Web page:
30 Apr Tips to making product changes that keep your consumers in mind
As a product manager, you’re often times required to manage your product line by balancing the operational needs of your company with the needs of your consumer. Your company wants you to manage your product line’s profitability, which often results in changing a recipe, an ingredient, a component, etc. that can ultimately have a negative impact on your product’s performance and/or perceptions at shelf.
If you’re making significant changes to your product, keep these things in mind as you look to potentially reposition it in consumers’ minds:
1. Give the changes a reason for being.
If you’re taking some component or cost out of your final product, will consumers notice? If they’re going to notice, you’ll have to ground the changes in a story that makes them say “OK, I get it,” so they will continue to buy it anyway. For example, consumers are well aware that “whipped” products are the result of air being blown into them, and yet they continue to buy them for the “lower calorie” benefits they provide. It makes sense. Review your original go-to-market strategy and identify what needs to be updated in your product marketing plan.
2. Take something and give something in return.
If you have to eliminate something from a product, can you now add something else that costs less but provides additional benefits? If so, you can turn your story into a positive for the consumer, who might just accept your new offering if it really delivers on a consumer need.
3. Completely reposition.
If your product—or service for that matter—is going to change significantly, be sure to go back to square one with your product marketing plan and test your new concept with consumers to find out how to deliver on a consumer need in your communications. Completely revamping a product or service requires revisiting your go-to-market strategy to make sure the product really does meet the needs of target base and that your product launch marketing plan talks about your new product in a way that resonates with them. It may not be the same way you communicated with them before the changes, so be sure to do your homework, and consider investing in a concept review.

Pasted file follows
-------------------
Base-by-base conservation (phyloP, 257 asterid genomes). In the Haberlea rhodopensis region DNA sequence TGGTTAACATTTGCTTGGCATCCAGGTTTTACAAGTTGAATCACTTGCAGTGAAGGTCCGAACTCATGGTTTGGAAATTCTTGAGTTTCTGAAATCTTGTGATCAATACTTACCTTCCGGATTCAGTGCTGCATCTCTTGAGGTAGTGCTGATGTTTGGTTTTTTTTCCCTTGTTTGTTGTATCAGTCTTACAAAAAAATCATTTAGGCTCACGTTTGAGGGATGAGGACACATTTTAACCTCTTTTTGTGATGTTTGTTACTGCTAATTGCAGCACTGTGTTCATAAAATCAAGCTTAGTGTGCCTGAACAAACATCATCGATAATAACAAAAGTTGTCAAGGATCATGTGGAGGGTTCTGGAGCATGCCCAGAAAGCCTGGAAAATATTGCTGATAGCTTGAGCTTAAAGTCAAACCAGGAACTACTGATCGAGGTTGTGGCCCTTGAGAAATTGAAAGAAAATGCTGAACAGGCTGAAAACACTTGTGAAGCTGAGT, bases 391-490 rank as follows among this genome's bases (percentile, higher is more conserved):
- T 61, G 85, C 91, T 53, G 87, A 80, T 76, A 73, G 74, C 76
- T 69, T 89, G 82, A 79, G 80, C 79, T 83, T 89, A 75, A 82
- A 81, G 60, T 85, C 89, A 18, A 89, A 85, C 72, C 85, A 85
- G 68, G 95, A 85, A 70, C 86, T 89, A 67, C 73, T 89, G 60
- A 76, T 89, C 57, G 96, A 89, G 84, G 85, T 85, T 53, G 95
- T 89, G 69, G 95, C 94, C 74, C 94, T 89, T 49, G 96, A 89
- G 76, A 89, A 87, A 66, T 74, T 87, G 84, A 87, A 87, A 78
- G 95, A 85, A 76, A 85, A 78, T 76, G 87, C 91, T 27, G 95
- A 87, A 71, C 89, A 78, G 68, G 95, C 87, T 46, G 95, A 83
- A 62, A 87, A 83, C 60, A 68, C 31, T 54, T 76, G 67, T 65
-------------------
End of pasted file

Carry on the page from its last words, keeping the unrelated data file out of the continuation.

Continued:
4. Evaluate the opportunity to add proprietary language.
Look for ways to talk about your product that are simple, intuitive and (most importantly) proprietary. Turn something like a basic description of what your product does, which may normally be described in a full sentence, and find a way to say it in a more appealing and shorter version than what you first developed.
The best advice for any product change is to ask yourself “what’s in it for my consumers?” Find a way to connect with them and tell your new story in a meaningful way and your product will have an extended shelf life—until the next product change comes around anyway!
Not sure where to start? Let Writing by Design help you craft a CrystalClear℠ story for your product change.
With more than 30 years of experience working alongside marketing, research and insights teams throughout the entire qualitative and quantitative product launch journey, Patti Purcell helps national and international CPGs successfully position and launch new products. Patti and her team at Writing by Design, the company she founded in 2006, provide outstanding concept writing services, a crucial part of every go-to-market strategy. Patti and Writing by Design have written hundreds of concepts and achieved many successful A.C. Nielsen BASES test scores over the last 15 years using their CrystalClear℠ concept writing methodology and proprietary tools.